Animated Series
4 min

Top 10 Animated Series To Watch While Stoned

4 min

Is there anything better than getting stoned and watching cartoons? Yes, but only if it's getting stoned, eating pizza, and watching cartoons.

Maybe it’s the colours, the characters, or just the fact that they want to make us laugh—animation and getting high go together like peanut butter and jelly.

Some of these animated series are old favourites, but we hold up our hands and say the classics are classics for a reason. Others are newer takes, for those feeling a bit more adventurous.

So light up, sit back, and enjoy our guide to the top 10 animated series to watch while stoned.

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American Dad! has been on the air for over fifteen years, and is equally as funny as its companion show, Family Guy. Head-of-household Stan is a raging Republican CIA agent, which doesn't quite fulfill the American dream. Francine, his wife, is part Stepford Wife and part Desperate Housewife. Their daughter, Hayley, is a liberal, and their son, Steve, is a loser. Oh, and there’s also Klaus, the talking goldfish, who has the brain (and accent) of an East German athlete, and Roger, the alcoholic alien.

Each episode relies heavily on character interactions and random non-sequiturs, so it’s perfect for times when following a plot is secondary to giggling. It’s irreverent, unexpected, and often very surreal.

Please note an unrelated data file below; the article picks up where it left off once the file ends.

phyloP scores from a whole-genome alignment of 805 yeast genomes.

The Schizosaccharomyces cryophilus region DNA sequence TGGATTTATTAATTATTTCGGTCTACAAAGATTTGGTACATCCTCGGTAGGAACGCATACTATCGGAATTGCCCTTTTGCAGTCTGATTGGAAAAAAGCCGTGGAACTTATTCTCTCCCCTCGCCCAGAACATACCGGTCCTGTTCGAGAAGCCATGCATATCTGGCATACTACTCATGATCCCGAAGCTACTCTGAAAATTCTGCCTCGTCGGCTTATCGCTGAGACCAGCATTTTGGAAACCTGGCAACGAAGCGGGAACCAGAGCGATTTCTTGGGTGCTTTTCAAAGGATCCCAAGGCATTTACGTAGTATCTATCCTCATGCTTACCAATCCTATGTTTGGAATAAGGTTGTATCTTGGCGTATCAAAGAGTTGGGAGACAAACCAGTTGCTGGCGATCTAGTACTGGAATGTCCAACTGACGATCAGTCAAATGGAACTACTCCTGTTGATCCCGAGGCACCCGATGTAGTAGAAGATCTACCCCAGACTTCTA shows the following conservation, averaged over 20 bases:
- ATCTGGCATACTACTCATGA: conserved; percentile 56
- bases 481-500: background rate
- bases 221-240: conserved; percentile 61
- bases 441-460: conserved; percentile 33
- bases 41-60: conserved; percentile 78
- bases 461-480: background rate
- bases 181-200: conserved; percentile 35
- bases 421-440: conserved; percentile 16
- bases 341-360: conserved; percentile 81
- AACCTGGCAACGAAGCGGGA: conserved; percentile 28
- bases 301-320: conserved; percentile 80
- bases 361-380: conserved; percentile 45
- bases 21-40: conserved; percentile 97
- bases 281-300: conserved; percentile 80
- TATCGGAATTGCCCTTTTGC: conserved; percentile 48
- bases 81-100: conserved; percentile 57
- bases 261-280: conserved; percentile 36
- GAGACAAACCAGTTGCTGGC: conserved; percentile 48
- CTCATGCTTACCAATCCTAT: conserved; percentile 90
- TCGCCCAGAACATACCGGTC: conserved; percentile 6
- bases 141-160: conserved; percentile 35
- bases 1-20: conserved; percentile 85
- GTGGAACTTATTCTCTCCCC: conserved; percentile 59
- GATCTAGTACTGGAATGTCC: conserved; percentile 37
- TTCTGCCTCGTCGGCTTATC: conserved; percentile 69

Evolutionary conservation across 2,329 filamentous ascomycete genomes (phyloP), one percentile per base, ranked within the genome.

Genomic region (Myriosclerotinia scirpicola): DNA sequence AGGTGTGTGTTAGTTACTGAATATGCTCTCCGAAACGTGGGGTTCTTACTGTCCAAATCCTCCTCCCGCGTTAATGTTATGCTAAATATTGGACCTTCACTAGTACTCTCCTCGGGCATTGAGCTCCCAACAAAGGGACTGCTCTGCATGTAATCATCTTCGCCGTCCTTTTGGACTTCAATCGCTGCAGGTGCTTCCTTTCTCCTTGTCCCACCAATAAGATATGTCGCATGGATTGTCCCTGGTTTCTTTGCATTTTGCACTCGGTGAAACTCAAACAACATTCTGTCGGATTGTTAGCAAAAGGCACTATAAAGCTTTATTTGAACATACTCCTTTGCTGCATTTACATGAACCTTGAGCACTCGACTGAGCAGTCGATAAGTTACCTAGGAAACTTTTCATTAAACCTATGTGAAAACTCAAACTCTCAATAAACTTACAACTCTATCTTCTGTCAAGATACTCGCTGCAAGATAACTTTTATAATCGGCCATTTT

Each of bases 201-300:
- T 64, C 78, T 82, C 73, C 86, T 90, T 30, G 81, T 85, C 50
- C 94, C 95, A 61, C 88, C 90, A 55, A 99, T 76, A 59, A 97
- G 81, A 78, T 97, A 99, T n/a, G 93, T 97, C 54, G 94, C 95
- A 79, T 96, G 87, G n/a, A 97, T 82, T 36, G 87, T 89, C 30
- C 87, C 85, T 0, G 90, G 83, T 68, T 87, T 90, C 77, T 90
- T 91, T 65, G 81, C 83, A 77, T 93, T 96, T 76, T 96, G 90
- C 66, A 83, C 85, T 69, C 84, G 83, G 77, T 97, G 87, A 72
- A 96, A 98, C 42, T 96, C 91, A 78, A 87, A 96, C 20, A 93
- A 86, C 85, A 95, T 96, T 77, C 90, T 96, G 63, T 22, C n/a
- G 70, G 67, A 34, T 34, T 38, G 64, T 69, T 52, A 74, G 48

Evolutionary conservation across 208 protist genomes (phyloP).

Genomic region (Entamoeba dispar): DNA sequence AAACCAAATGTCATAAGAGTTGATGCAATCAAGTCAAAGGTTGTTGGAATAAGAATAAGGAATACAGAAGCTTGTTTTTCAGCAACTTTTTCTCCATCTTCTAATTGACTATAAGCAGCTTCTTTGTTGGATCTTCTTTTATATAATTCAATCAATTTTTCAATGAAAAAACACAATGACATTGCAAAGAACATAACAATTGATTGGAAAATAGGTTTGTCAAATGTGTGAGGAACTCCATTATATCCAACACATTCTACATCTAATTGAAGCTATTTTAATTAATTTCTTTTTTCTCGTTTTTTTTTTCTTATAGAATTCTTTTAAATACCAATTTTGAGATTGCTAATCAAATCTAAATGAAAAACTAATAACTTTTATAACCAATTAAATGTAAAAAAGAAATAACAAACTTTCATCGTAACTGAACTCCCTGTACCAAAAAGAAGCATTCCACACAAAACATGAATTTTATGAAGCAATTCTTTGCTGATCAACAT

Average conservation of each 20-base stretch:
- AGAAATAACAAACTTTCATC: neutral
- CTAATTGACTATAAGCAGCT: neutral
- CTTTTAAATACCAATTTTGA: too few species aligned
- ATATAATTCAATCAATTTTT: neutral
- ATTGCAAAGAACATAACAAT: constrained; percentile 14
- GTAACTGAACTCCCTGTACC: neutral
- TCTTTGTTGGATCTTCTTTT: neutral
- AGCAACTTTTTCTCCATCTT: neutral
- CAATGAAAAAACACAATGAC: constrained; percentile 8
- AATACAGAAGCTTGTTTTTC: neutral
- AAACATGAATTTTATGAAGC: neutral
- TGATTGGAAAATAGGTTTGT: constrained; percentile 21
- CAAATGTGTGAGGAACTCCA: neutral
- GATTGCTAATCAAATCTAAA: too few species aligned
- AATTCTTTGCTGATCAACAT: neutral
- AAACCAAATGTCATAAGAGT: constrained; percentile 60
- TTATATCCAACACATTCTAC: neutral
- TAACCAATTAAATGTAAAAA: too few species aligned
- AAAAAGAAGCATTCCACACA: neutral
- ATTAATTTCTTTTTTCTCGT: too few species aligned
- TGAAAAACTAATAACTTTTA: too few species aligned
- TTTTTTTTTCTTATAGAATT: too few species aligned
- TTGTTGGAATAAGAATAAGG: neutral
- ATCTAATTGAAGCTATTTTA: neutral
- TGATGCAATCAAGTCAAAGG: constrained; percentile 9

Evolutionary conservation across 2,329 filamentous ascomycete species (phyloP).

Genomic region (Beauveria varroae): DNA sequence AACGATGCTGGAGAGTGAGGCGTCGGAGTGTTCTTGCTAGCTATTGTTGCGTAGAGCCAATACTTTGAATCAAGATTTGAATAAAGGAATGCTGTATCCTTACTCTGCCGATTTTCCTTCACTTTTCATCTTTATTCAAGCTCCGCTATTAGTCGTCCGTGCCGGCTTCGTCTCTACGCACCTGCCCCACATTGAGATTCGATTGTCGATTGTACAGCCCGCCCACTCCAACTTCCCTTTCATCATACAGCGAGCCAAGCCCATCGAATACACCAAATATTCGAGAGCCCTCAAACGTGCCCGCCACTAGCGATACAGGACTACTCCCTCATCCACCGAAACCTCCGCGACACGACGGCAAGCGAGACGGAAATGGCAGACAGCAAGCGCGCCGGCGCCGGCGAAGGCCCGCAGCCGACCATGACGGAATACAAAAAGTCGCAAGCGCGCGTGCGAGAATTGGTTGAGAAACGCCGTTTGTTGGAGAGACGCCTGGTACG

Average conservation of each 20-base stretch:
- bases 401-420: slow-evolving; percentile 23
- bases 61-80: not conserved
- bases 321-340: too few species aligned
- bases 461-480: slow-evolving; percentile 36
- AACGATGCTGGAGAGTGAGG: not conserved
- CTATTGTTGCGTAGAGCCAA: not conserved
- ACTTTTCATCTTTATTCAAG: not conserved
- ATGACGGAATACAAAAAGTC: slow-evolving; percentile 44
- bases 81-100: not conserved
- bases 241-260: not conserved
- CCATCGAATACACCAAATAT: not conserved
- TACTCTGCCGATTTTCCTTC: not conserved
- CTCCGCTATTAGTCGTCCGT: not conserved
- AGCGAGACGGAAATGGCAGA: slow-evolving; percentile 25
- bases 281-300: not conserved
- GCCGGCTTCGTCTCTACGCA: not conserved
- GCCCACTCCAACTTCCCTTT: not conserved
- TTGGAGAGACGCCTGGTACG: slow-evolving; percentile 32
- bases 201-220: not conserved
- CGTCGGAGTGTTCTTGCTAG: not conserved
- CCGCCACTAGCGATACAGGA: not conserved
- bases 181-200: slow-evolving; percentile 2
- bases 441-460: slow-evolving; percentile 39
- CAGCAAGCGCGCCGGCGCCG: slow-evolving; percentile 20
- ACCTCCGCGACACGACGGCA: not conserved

If you get pangs of nostalgia and long for a simpler time (that may have never existed), then Looney Tunes is the perfect choice for you. The short and sweet episodes are ideal for entertaining you for one joint, while also being seriously binge-worthy.

The characters will all be familiar, and the gags tend to revolve around the type of slapstick humour that'll have you giggling like a kid again. The perfect high for some seriously good vibes. Plus, watching Looney Tunes as an adult gives you a newfound appreciation for the style of animation that made this show an instant and eternal classic.


The premise of F is for Family is lifted straight from comedian Bill Burr’s upbringing, and gives you a semi-realistic look at suburban life. With a style reminiscent of King of the Hill, F is for Family is a decidedly foul-mouthed, grown-up take on cartoons.

With characters voiced by everyone you know, from Laura Dern to Sam Rockwell, the thirty-minute episodes are just long enough to be darkly funny, thoughtful, and perfect if you like your jokes to come with a side portion of existential pondering.


Another classic cartoon about family dynamics, Bob’s Burgers manages to be impressively heart-warming. Following restaurant owners Bob and Linda Belcher and their three kids Tina, Gene, and Louise, the show relies on the everyday, but very funny, exchanges between family members.

The family lives in an unnamed town and interacts with some regular faces along the way. The episodes will usually either be a single storyline with all the family members, or a simultaneous storyline following different groups. For those who like things to get a little surreal, there are also some elaborate musical numbers.


Another one for those who yearn to re-experience the joys of childhood, Adventure Time has hooked both kids and adults from the very beginning. The aesthetic is pleasing and uncanny, and the jokes work on several layers. It’s the kind of cartoon formula that has given rise to legions of quirky new series and protagonists.

Given a slightly surreal fairytale twist, the journey of Finn the Human and Jake the Dog is perfect for when you want to feel like you've completed a quest from the safety of your couch, with a blunt by your side.